My favorite moments with you are when we’re rolling on the carpet and laughing. Your blonde hair catches sunlight from the window and shines like a holy corona. I cradle these memories for later use—an essay, a poem, or in this case, a letter to the beauty of your existence.
I divorced your mom on May 23rd at 2:30 pm. You should know that this change doesn’t have to define you, and despite your autism, despite the inability of your brain and mouth to communicate, you can always tell me how pissed or confused or happy you are. Just stare straight into me. Put your forehead against mine as you so often do when I’m at my lowest. Know that this is not a closing chapter for our family.
You’ve just turned five years old. I know these words won’t reach you for a long, long time. But someday you’ll ask questions and I’ll try to answer, knowing my mouth will fail my heart.
When that day comes, I’ll just ask you to picture windows, to imagine peering through windows, gumming up windows with your sticky hands. This seems to be the way your mom and I participate in each other’s lives. We offer glimpses to one another of our thoughts and feelings, but they’re fleeting. We project what we want each other to see, what we ourselves want to see, and then hide the rest inside of ourselves like locking the door to a secluded room. Our windows let in little light. This is no way to conduct a relationship.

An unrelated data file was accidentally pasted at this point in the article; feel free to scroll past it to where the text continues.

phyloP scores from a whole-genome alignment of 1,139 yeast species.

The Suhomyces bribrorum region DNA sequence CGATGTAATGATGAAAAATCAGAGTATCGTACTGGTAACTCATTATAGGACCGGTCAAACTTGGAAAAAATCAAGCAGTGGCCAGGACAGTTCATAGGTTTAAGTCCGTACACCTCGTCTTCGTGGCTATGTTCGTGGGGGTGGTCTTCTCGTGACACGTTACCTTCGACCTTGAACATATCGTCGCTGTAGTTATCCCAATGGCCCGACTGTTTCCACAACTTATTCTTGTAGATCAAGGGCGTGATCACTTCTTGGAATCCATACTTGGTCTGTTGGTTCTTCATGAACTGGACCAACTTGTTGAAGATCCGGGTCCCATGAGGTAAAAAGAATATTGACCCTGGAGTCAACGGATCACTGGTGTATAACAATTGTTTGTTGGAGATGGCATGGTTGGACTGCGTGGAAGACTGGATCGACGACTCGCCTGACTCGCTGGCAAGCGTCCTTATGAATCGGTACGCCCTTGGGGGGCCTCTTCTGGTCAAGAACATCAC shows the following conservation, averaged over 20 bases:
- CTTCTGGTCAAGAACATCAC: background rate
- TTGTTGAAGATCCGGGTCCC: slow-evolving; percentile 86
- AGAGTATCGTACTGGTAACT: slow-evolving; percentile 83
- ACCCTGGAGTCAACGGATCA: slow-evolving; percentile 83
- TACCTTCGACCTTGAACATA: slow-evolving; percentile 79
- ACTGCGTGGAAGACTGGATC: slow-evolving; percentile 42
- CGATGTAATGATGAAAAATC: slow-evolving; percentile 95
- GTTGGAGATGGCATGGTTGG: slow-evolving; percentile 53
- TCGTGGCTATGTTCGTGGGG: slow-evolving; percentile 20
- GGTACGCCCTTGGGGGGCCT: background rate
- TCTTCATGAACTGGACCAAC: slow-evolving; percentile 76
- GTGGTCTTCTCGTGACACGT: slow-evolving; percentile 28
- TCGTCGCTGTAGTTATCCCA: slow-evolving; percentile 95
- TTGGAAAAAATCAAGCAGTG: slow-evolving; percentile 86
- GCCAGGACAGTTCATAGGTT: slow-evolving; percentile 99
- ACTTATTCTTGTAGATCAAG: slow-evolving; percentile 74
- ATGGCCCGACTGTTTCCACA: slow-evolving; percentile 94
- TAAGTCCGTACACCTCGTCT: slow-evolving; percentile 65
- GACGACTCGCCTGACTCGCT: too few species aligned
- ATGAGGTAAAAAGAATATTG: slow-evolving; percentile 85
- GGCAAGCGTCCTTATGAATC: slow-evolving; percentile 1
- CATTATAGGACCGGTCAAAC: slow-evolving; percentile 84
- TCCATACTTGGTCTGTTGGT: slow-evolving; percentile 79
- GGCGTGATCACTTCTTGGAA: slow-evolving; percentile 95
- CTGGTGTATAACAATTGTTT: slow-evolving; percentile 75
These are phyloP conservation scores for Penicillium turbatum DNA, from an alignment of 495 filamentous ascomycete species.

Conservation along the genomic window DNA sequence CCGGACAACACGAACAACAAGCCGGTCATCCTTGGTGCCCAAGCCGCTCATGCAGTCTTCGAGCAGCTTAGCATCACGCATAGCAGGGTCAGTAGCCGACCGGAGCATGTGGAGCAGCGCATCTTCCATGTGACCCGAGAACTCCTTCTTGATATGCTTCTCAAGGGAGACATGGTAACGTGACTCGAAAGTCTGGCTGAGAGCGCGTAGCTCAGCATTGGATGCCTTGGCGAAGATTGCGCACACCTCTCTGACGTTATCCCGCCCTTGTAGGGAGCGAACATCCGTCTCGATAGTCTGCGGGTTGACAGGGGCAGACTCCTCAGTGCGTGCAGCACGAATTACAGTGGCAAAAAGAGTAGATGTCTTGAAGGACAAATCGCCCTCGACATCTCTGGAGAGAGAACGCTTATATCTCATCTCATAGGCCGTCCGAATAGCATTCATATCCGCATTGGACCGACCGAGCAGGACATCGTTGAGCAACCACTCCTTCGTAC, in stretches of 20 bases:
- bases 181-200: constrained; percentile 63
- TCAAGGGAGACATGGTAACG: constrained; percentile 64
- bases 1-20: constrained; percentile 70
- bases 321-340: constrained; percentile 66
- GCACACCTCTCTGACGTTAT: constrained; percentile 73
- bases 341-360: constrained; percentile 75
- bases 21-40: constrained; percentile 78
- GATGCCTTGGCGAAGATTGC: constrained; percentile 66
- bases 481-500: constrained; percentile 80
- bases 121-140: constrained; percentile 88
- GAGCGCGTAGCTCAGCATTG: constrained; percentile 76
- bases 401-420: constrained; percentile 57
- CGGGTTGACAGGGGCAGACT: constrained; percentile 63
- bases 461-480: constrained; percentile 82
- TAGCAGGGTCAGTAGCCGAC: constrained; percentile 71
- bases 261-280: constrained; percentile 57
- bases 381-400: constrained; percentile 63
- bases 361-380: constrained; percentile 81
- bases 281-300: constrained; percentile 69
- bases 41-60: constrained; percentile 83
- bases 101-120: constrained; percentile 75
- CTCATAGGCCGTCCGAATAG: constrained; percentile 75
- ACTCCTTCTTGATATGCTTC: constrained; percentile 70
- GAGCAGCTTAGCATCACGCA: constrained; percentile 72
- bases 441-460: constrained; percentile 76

I remember standing in the hallway one evening. I was fighting with your mom. You were in bed, sick with cold. We’d rubbed Vicks on your chest and ticked the seconds in between each of your raspy breaths. Standing by that window I saw geese fly a V by night. We tried not to disturb you, but I confused the blood in my mouth with righteousness and let forth a bellowing roar. In that moment, Harper, I was sick, too. I chewed through my tongue with fever, made crazy by hate.
You’ve grown in a home with tired eyes that’s seen transgressions beyond words. I’m glad the walls are voiceless and can’t lament the transgressions no toddler should see. I know change is hard, but if we’d stayed there, we’d have suffocated. With doors shut and blinds drawn, our house welled up with an electric anger that set the walls aflame.
You’ll someday learn that we build structures inside ourselves. Some are impenetrable. Inside of me are walls only you’ve been able to scale. They’re made of strong brick I no longer want. I want to dig into mortar and punch holes in plaster. I want a wind to carry away the debris. I don’t want windows anymore—no more filtered glimpses. I want to fill my foundation and plant a garden because this is the change we both need.
You’re our crowning achievement. We love you and hate what you’ve been born into. I’ve seen your brain and love your brain, and I know we can break its resistance to change. When we left that house, we left behind ghosts caught from the corners of our eyes—peripheral dads and moms, versions of ourselves no longer alive but still lingering.
Aaron White is an impassioned nerd and writer from southeastern Illinois. His fiction, essays, and poems have appeared in Brain, Child Magazine; Mothers Always Write; 13th Dimension; Bluestem Magazine; Flash Fiction Magazine; The Commonline Journal; Heart Literary Journal; and others. His days are spent raising a toddler, navigating academia, trying to sell a novel, and wallowing in obscurity. Connect with him at amwhite90.tumblr.com and on Twitter @amwhite90.